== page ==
Recently, our local Central Market had a pop up sale on Hawaiian fish flown (very) fresh direct from Hawaii. If you follow CM on Facebook, you watched the fresh fish journey unfold, from loading onto the plane after the auction to arriving at each store. The unique fish they won at auction were beautifully displayed whole in their display cases, and portioned for customers as the need arose. For some reason, even the tuna and swordfish looked extra special when placed next to these rarer varieties, which included two GIANT opah. We quickly decided we must take advantage of these offerings and make one of our favorite warm-weather dishes: ceviche. We decided to try it with opah this time, although other white fish will do when it's not Hawaiian Fest. The opah was just impressive - It took two grown men to even get it in the case! For those who haven't had opah before--it's a firm-fleshed fish with a good rich flavor, somewhat similar to swordfish. Needless to say, it is wonderful for ceviche!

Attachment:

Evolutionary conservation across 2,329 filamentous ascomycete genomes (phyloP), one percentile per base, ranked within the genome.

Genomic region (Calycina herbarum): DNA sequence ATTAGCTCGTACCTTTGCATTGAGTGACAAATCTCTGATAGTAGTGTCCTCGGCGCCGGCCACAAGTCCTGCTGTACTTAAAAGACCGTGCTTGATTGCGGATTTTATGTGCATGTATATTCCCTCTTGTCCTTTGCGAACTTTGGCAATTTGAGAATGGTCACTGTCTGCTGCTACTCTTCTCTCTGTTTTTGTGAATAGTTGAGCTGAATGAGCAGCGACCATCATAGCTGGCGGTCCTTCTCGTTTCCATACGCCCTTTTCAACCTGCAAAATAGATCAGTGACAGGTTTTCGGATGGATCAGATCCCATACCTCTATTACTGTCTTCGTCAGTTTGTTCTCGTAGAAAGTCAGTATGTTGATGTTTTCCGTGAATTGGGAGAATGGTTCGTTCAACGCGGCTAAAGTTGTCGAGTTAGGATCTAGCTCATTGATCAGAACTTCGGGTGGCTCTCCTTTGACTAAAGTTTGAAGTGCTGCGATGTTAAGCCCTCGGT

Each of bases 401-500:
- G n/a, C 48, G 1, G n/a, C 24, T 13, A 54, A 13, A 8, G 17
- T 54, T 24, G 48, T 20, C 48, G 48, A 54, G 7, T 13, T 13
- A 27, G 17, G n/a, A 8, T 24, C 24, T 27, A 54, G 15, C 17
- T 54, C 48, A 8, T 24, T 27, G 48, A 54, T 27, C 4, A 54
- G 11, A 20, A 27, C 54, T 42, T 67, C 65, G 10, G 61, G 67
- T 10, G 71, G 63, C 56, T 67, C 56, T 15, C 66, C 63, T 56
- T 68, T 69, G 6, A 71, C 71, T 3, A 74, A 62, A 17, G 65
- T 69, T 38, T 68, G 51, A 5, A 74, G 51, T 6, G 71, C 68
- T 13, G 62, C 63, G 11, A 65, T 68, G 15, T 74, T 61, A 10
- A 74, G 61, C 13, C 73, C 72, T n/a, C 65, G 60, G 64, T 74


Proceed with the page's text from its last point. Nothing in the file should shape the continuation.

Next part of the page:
Our recipe is quite simple. But then again, that's how ceviche is supposed to be.
Ingredients Needed for 2 generous servings:
1/2 lb. fresh fish
2 c. Lime juice
1/2 c. Pico de gallo
1 bunch cilantro
Salt and pepper to taste
Dice the fish into 1/2 inch cubes, making sure to get rid of the bloodline and skin. If you ask really nicely, the fish guys at CM might even do this for you! Then, simply submerge with lime juice and let marinate (refrigerated) for one hour. We sometimes even do this at the grocery store while we shop (with the container holding the fish submerged in ice).
Once the fish has cured (you will see a noticeable color difference, from pink to white), drain the lime juice and other liquid and place it in a larger bowl. Dice up the avocado and cilantro, toss it in along with the pico, and mix well. Add salt and pepper to your liking.
Serve immediately with tortilla chips and enjoy. Ceviche doesn't save all that well (the residual lime juice continues to "cook" the fish as it sits, making it mushy), so make enough to eat in one sitting. If you have extra fish, save it for the next day when you can make another batch.